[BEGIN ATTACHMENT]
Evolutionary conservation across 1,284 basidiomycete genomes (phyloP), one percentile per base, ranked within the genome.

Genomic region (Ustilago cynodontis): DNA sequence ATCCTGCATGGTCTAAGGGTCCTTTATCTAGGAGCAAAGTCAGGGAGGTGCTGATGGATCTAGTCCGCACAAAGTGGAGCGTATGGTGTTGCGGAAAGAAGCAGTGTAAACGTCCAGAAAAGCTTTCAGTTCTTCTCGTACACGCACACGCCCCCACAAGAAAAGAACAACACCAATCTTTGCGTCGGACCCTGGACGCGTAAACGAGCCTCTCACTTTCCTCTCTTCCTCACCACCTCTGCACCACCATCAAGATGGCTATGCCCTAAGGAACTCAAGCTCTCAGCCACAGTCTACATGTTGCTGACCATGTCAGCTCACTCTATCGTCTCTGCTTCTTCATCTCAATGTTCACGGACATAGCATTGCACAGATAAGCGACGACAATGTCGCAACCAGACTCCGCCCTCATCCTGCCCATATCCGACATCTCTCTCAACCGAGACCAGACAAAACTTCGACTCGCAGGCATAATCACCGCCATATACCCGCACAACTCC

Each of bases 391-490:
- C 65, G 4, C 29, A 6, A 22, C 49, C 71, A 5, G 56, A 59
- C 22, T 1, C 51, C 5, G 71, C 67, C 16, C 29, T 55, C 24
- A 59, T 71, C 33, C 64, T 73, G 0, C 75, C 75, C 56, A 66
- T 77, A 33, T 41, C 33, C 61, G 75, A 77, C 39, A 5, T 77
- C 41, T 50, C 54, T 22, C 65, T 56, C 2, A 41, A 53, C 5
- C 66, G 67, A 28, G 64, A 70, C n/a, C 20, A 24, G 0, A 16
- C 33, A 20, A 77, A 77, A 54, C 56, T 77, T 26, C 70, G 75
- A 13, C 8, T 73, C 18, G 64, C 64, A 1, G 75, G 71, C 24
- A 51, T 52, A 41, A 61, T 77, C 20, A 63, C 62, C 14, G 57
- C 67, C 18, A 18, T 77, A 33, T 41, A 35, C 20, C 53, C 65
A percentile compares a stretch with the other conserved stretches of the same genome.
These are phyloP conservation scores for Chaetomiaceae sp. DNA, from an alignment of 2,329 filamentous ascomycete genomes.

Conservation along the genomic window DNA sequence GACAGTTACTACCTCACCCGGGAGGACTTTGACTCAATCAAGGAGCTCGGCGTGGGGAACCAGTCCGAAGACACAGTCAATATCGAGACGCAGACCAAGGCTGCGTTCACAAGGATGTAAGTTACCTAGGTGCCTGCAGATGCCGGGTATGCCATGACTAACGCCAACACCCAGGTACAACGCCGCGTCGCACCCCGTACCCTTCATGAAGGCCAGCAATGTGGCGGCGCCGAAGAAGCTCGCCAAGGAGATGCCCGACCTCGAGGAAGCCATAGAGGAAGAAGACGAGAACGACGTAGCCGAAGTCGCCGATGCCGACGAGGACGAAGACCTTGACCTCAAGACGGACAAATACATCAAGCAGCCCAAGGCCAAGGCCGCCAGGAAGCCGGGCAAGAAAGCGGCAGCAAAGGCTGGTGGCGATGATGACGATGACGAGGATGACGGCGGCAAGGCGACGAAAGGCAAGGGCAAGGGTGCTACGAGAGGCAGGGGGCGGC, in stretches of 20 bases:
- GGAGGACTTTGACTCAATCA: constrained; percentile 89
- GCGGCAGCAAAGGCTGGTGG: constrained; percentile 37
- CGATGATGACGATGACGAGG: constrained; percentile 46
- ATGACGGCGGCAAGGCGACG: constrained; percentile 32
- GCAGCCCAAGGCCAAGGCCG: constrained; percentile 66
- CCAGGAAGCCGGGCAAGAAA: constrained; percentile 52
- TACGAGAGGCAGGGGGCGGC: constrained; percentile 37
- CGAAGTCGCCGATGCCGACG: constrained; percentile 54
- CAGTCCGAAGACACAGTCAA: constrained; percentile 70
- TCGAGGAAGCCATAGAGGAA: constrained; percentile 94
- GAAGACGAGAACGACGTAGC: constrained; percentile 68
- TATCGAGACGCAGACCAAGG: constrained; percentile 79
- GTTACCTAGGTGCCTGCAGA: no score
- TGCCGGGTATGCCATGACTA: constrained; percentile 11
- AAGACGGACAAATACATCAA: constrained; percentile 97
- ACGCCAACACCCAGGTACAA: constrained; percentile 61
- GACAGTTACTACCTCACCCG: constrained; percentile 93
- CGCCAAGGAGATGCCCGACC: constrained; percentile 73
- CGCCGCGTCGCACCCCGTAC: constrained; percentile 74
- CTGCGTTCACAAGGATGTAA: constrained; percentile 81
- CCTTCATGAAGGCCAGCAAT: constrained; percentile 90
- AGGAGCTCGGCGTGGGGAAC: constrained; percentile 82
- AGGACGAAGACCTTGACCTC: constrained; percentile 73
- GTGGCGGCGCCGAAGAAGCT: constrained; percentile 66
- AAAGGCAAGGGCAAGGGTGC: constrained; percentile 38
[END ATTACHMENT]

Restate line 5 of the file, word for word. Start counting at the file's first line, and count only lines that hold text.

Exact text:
- C 22, T 1, C 51, C 5, G 71, C 67, C 16, C 29, T 55, C 24